108 S. Old Route 66, Hamel, Illinois
phone: 618-633-2228 web: www.scottysroute66.com
This roadhouse at the intersection of old 66 and Ill. 140 has been serving travelers since the late 1930s. In the past, it was named “tourist Haven," “Village Inn," and “Earnie's Roadhouse." The old signs still decorate the walls along with histroic photographs. The dining room has a Route 66 theme, and the beautiful exterior brickwork connotes its place in the evolution of travel on the old Mother Road.
Hours: Open at 11 am Monday - Saturday.
Brooks Catsup Bottle Water Tower
800 Morrison Avenue, Collinsville, Illinois
Standing proudly next to Route 159, this unique 170-foot water tower is the world's largest catsup bottle. It was built in 1949 for the bottlers of Brooks old original rich and tangy catsup. In 1995, due to the efforts of the Catsup Bottle Preservation Group, this landmark roadside attraction was saved from demolition and beautifully restored to its original appearance. In August of 2002 it was named to the National Register of Historic Places.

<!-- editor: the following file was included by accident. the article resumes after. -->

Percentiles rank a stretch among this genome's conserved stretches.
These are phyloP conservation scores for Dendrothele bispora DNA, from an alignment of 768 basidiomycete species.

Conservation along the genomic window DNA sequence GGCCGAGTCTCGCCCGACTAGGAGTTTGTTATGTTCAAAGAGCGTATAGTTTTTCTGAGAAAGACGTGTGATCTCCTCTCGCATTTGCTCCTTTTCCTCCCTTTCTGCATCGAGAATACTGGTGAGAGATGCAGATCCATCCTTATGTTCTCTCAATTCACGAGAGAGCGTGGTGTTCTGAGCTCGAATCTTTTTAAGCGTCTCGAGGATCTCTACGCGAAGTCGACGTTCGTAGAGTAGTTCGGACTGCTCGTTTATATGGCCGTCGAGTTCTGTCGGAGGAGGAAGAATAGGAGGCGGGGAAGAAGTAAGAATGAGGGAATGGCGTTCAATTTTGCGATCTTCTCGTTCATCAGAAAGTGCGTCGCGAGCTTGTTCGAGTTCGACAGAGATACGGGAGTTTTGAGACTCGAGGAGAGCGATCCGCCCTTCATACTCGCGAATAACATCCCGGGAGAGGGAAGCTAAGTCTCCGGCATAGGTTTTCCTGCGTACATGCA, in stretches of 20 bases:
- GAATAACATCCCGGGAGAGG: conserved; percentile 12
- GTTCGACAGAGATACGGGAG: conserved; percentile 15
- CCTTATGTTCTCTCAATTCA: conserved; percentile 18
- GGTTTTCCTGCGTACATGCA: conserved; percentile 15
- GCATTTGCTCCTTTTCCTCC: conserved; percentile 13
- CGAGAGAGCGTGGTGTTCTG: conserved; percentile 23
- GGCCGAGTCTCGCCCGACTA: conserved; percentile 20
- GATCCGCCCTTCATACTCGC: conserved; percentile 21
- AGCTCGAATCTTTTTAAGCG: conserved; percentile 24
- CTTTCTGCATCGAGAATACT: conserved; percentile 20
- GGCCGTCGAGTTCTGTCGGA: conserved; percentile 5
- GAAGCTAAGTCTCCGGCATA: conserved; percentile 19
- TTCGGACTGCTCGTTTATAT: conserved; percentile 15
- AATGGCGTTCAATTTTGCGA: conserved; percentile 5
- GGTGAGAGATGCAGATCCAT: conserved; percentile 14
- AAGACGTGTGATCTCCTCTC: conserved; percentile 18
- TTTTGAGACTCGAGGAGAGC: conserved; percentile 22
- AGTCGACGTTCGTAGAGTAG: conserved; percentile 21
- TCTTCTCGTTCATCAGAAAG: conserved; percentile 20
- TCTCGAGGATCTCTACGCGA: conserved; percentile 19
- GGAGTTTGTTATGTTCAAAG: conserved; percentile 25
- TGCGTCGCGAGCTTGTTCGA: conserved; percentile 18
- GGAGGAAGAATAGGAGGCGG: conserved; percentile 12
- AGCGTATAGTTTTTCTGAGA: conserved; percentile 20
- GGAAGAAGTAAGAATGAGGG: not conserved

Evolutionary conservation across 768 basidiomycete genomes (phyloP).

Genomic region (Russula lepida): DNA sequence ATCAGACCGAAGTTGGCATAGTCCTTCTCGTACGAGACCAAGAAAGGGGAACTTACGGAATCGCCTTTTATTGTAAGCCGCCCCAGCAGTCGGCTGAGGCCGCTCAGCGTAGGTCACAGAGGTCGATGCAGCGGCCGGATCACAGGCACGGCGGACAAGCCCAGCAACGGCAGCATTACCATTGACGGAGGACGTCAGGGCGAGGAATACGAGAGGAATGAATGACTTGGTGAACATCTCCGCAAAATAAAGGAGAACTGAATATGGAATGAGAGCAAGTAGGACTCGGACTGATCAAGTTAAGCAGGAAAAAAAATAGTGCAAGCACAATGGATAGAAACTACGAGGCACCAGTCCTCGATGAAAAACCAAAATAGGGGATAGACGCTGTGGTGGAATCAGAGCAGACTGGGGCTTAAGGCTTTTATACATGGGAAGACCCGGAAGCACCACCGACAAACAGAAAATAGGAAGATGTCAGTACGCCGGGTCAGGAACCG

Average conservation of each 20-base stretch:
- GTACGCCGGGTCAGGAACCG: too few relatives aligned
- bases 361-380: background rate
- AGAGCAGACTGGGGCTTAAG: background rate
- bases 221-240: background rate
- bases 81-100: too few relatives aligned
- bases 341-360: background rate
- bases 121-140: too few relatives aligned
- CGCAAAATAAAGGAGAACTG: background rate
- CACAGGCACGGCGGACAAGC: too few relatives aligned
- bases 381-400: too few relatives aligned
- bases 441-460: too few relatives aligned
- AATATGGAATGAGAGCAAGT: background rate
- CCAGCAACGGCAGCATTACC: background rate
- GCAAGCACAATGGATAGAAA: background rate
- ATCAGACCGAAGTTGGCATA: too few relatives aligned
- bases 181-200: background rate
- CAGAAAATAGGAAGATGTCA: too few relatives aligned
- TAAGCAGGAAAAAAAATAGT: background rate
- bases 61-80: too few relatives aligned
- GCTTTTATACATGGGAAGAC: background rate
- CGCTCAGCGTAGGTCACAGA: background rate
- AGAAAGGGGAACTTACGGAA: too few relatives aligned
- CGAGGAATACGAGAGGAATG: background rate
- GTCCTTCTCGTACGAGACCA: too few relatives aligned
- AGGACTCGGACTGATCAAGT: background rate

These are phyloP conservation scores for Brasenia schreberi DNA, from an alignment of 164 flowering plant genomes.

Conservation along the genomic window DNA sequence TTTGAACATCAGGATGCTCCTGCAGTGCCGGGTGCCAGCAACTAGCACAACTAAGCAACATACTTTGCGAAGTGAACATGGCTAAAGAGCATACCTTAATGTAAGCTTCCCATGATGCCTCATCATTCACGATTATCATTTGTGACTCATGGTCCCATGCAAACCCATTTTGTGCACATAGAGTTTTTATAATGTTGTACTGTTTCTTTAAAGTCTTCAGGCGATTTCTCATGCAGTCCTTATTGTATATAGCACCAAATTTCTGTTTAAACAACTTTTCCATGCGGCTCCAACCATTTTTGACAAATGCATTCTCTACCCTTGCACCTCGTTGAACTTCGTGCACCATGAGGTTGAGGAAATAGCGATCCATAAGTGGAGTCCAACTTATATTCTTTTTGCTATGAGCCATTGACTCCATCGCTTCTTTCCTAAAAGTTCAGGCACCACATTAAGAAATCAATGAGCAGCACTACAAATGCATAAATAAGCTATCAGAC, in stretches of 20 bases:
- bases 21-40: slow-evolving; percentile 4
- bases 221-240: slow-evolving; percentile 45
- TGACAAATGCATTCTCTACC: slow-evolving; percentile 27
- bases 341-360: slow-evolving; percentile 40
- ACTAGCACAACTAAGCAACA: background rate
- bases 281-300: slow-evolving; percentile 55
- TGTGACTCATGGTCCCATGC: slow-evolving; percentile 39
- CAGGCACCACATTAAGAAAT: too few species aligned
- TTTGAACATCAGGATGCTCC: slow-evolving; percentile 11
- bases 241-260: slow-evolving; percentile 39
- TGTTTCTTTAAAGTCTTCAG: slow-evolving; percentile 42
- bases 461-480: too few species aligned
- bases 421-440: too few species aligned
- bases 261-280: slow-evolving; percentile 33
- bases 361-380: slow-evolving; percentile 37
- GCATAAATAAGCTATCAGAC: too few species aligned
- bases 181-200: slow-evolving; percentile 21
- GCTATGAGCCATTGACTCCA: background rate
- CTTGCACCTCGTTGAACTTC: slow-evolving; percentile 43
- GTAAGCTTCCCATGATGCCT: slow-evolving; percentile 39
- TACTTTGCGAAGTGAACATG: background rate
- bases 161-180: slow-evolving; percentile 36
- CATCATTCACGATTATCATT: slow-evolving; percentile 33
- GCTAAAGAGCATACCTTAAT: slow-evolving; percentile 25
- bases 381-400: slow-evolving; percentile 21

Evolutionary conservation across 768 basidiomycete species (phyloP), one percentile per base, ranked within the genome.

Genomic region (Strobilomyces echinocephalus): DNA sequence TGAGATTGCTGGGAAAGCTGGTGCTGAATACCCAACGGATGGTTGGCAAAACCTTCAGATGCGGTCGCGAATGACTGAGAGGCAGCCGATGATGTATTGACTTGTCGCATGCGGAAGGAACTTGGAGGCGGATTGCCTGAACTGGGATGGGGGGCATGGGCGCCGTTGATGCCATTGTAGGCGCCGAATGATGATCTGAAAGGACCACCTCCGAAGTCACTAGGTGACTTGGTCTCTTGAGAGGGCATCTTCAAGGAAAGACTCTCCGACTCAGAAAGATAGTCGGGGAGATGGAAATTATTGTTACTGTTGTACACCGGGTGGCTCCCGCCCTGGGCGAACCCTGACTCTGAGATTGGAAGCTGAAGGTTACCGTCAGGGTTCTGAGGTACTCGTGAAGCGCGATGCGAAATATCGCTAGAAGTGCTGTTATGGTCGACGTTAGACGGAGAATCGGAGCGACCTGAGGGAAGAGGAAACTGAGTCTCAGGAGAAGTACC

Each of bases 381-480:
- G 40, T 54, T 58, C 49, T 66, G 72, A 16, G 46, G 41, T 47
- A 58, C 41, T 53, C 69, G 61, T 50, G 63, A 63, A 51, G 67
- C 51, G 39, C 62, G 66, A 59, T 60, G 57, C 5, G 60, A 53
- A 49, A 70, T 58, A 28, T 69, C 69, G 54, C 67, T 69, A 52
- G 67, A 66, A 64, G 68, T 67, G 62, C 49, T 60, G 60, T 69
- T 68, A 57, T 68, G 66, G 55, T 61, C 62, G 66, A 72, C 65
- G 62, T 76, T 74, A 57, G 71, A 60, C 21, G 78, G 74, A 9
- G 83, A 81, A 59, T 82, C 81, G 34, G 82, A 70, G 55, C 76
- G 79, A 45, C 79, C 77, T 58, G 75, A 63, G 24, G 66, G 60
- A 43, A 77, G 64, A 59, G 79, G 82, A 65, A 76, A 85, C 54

Hours: Year-Round access.
The Great River Road Grafton/Alton, IL
This road follows along the scenic byway area where the Mississippi, Missouri and Illinois Rivers meet. Come ride the Great River Road with nearly 100 miles of magnificent limestone bluffs, forested parks and wildlife areas. Tour through real river towns and take the ferries that ply the rivers. Lots of lodging, wildlife viewing and great food are available to tourists that travel this area year round. Please call the Greater Alton/Twin Rivers Convention & Visitor's Bureau (800)258-6645 for detailed information on a variety of subjects.